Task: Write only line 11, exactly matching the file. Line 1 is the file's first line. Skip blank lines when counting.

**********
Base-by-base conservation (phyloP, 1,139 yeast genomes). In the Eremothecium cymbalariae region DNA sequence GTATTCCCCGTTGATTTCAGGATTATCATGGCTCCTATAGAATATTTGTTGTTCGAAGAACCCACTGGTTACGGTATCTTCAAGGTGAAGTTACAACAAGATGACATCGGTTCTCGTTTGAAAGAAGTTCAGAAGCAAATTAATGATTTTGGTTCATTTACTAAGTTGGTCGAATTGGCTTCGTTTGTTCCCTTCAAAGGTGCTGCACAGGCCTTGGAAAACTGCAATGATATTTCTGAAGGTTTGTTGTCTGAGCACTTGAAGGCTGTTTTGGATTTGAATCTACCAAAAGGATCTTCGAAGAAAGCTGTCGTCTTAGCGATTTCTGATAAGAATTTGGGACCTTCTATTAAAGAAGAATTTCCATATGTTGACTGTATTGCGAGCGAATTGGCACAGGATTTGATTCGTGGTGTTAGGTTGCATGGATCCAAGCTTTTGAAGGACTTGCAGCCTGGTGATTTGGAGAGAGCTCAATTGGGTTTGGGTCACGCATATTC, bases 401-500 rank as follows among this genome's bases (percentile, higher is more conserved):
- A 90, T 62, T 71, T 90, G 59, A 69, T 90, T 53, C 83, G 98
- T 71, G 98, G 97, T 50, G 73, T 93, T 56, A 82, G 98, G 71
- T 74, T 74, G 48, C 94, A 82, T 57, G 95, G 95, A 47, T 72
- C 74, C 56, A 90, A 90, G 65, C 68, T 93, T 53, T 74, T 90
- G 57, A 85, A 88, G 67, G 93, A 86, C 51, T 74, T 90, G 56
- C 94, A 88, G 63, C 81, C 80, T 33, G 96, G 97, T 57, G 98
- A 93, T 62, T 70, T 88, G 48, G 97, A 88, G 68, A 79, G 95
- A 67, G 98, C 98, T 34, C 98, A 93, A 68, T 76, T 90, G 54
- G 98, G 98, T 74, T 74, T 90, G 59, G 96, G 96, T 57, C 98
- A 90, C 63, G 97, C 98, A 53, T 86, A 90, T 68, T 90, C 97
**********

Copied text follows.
- A 90, C 63, G 97, C 98, A 53, T 86, A 90, T 68, T 90, C 97